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Re: Battery Powered Gravel Cleaners

Cavan asked about > 
> I was checking out bigalsonline and noticed two
> different battery powered gravel cleaners (removal of
> detritus without taking out water).  As you may know,
> my tank has a ton of gunk.  One is by Hagen and the
> other by Penn Plax.  Both are under $10.  I would
> consider the Eheim sludge extractor, but it's $80!!
> Ouch!  Does anyone have experience with either of the
> first two?  It would be nice if they're gentle enough
> so that I can clean out my micro tenellus stand.
> I had a squueze pump thing a long time ago, but it
> stunk.  

I am assuming that the condition causing all the detritus is going to
remain, so you will want the vacumn to last a long time -- you won't
just use it once.

Imhsnsho (in my humble, sometimes not so humble opinion), I would
probably use a Python Gravel cleaner with a Python 13B Pump (the green
venturi pump that attaches to a household faucet).  With Python, you
have to hook up the hose but there's no cleaning the sludge-cup
afterwards, no electric motor to wear out or pay a lot of money for,
and with an in-line hose valve it can as gentle as you like.  With the
Python, Eheim, Hagen, or Penn Plax, they will all clog on big stuff  so
we need to be talking about detritus and not just plain garbage.

You could hook up the Python to an existing filter to avoid removing
any water, but what's wrong with removing water?  At worst, you need to
add back some nutrients for the plants, at best you get out more of
whatever is causing your undesirable detritus buildup -- probably too
much nutrients for too few plants?????

Anyhow, if I had to go with an electrically motorized unit, I would
definitely get the one that's worth $80 and not one that worth less
than $10.  It's not that I don't like Hagen (I think the Tronic is very
good heater, if you have to use an in-the-heater thermostat) or Penn
Plax (lots of stuff aimed at the first time user/beginner market).  I
just wouldn't expect a battery powered motor, which is slightly more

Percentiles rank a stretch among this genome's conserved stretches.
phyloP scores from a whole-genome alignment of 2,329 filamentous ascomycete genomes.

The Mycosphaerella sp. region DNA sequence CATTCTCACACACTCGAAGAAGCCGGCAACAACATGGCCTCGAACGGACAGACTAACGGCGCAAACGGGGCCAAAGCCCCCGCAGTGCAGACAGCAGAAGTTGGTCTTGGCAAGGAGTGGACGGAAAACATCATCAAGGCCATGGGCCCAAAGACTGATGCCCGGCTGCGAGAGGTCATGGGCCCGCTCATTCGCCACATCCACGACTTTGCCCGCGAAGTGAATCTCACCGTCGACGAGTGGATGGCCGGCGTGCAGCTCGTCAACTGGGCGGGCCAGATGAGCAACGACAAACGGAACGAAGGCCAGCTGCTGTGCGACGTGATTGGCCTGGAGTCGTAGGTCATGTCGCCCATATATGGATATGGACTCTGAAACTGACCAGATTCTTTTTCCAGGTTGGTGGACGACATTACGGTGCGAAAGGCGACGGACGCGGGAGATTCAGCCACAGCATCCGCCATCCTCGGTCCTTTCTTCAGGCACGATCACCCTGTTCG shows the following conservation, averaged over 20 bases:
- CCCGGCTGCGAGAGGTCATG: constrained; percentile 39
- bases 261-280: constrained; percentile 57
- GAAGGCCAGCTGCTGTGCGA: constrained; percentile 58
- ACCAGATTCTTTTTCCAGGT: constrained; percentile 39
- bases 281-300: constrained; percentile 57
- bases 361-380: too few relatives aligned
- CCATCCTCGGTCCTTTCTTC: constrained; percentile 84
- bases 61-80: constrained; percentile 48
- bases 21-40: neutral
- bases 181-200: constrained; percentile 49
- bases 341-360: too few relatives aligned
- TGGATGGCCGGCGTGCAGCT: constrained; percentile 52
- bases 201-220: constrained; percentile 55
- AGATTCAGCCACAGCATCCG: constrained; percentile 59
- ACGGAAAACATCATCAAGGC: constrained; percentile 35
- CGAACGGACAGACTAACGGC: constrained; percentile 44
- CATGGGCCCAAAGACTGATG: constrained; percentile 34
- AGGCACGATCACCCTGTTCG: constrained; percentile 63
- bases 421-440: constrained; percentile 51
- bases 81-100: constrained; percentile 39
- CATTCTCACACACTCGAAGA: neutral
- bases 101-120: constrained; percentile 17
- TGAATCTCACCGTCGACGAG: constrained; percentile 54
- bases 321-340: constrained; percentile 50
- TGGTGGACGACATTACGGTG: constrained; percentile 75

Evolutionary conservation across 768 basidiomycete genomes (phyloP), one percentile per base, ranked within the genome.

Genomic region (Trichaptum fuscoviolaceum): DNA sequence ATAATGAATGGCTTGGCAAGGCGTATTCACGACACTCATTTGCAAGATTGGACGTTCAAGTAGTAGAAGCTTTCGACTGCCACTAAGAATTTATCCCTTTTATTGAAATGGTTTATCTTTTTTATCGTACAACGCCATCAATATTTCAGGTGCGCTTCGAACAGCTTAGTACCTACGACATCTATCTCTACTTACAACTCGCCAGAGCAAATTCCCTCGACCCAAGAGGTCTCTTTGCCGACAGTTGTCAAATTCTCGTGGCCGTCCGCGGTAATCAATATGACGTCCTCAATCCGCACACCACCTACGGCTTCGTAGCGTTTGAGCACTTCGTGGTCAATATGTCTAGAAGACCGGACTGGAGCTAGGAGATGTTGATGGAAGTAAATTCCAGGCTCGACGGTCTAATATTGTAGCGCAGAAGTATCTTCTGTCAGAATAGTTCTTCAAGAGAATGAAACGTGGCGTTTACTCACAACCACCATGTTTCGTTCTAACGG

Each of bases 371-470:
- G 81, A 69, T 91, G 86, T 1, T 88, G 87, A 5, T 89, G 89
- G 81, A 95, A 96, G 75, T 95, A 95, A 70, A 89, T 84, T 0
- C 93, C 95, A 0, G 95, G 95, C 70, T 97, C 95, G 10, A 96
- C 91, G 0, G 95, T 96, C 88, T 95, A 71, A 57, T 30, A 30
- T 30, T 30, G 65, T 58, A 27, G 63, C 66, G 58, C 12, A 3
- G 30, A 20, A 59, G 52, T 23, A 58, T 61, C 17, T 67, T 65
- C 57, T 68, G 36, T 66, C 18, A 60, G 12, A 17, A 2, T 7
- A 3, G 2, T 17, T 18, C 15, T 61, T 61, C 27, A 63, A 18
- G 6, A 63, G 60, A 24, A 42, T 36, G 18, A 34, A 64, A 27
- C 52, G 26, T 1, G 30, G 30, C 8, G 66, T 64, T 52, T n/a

complicated than an AC (or house current) motor, to last long at that
market price.  I have never had a battery (or DC "brushed") motor that
last a reasonable length of time that was so inexpensive.  Eheim's
strongest point is the quality of its motors -- that's how it started
as a company, making small electric pumps.  Eheim's reputation for
outstanding durability is entirely dependent on their (pump and filter)
motors lasting.

On the other hand, if you plan to use it just a few times, at $10 bucks
the Penn and Hagen are virtually disposable.  But then, I would still
prefer the Python, because after using it a few times to remove large
amount of detritus, it can be used for years further to do water adds
and changes and to help clean up that Blue-Green-Algae outbreak that
occurs because you got nonchalant for a while about P and N levels or
let your filter go unchanged for way too long months.

Also, if you are a true aquarium nut, you'll buy the cheaper item to
see if it works (hey, it's only ten bucks) but end up buying the more
expensive item later -- not because the first one broke but because
"it's better."  If we didn't keep buying stuff, setting up more tanks,
rebuilding old tanks, etc., we'd lose one of the most important aspects
of our hobby:  continually buying stuff and fiddling with all the
stuff.  So buying the $10 item (first) actually costs you closer to $90
before you're you're done.  ;-)  Imhsnsho

Scott H.

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